Administrative State 1

Forget about the Declaration of Independence, the Federalist Papers, the Constitution, the Bill of Rights, and yes, the Founding Fathers.  All of these subjects really belong, and that’s where they will usually be found, in the classroom. They have little to say about the United States of 2017. For example we are not now, and most likely never were, a Republic, or state or a country governed by elected representatives including an elected leader (such as a president).

For what we are now, and find as I learn more about our history, that we have always been, is an administrative state, or one where a literally unknown number of Federal Agencies have completely replaced the “separation of powers” model of home rule that was drilled into us in our youth.

Amazing right!? We don’t live in the country so beautifully described by Jay, Jefferson, and Madison in the Federalist when trying to convince a relatively few white land owners of the rightness of their vision for the young country but rather in an administrative state, one that Donald Trump and company would now like to break up, although of course he can’t. For Trump, as well as the rest of us, are just small change within the entire administrative structure that is now our country.

And then I thought of the French 17th. c playwright, Molière, and  compared myself to the main character in his play Le Bourgeois Gentilhomme. Just as Jourdain suddenly learned that he had been speaking prose all his life I suddenly realized that I had been living all my life in an administrative state. Allow me to introduce you to Jourdain as he makes his discovery in scene 4, act 2 of the play.

le B G

I take this brief summary from Wikipedia.:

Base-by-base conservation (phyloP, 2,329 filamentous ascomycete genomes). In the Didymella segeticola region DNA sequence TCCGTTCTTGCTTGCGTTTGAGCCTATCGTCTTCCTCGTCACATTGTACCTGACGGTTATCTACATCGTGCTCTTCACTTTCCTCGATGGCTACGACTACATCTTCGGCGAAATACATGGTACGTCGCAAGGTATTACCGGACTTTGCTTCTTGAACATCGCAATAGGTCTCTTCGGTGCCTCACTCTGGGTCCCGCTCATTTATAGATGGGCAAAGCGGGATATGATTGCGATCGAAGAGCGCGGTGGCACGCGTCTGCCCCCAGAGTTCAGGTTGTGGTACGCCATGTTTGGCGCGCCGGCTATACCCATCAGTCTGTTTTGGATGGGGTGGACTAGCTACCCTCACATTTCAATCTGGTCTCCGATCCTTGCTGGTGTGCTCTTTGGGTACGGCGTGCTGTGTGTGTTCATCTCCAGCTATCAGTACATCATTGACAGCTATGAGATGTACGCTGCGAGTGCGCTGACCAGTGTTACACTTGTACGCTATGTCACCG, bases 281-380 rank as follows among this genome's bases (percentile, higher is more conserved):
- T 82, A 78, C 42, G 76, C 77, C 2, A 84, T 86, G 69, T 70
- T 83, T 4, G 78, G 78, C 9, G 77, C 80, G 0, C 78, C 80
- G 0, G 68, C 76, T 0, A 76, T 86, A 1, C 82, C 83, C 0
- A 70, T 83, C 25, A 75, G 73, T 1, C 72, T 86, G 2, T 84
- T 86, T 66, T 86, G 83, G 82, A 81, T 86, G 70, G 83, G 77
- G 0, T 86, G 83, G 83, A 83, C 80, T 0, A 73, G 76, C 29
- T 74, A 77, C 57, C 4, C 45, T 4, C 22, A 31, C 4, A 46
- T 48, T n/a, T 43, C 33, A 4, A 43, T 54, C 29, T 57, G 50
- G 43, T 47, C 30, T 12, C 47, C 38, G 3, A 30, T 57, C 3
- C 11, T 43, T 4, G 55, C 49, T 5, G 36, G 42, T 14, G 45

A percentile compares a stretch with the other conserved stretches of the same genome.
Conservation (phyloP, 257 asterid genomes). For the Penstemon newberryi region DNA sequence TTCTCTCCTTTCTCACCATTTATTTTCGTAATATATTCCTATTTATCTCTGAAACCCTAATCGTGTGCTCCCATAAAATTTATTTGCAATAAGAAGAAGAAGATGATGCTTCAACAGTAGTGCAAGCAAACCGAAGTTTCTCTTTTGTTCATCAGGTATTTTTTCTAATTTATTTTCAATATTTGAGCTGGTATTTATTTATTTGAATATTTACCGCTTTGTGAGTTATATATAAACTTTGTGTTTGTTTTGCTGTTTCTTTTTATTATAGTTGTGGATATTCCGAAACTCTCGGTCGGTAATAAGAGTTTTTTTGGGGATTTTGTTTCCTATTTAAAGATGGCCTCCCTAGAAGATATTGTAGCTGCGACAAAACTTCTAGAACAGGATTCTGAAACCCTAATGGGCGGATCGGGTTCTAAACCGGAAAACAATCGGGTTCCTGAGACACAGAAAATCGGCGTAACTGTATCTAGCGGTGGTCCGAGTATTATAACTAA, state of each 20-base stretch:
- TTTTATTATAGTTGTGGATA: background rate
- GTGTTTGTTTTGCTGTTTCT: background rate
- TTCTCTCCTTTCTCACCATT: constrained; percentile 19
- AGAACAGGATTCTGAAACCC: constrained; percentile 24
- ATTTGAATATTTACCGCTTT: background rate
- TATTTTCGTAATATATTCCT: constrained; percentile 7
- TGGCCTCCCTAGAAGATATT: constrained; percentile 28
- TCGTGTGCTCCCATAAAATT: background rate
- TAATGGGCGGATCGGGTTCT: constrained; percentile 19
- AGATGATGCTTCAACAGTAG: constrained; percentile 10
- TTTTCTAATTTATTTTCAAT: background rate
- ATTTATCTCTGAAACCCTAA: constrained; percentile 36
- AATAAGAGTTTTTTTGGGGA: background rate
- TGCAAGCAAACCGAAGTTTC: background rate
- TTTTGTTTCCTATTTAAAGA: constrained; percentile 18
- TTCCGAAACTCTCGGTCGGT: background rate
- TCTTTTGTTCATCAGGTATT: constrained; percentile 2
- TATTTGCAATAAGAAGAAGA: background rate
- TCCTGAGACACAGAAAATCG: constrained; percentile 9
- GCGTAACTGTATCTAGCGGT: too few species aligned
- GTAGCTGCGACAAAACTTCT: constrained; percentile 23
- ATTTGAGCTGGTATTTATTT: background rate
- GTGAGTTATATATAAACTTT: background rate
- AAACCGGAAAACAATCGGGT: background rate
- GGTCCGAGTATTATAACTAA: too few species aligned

The play takes place at Mr. Jourdain’s house in Paris. Jourdain is a middle-aged “bourgeois” whose father grew rich as a cloth merchant. The foolish Jourdain now has one aim in life, which is to rise above this middle-class background and be accepted as an aristocrat. To this end, he orders splendid new clothes and is very happy when the tailor’s boy mockingly addresses him as “my Lord”. He applies himself to learning the gentlemanly arts of fencing, dancing, music and philosophy, despite his age; in doing so he continually manages to make a fool of himself, to the disgust of his hired teachers. His philosophy lesson becomes a basic lesson on language in which he is surprised and delighted to learn that he has been speaking prose all his life without knowing it.

Here is the actual exchange between the Philosophy teacher and M. Jourdain. If you don’t read the French go to  Google Translate.

MAÎTRE DE PHILOSOPHIE.- Sans doute. Sont-ce des vers que vous lui voulez écrire ?
MONSIEUR JOURDAIN.- Non, non, point de vers.
MAÎTRE DE PHILOSOPHIE.- Vous ne voulez que de la prose ?
MONSIEUR JOURDAIN.- Non, je ne veux ni prose, ni vers.
MAÎTRE DE PHILOSOPHIE.- Il faut bien que ce soit l’un, ou l’autre.
MAÎTRE DE PHILOSOPHIE.- Par la raison, Monsieur, qu’il n’y a pour s’exprimer, que la prose, ou les vers.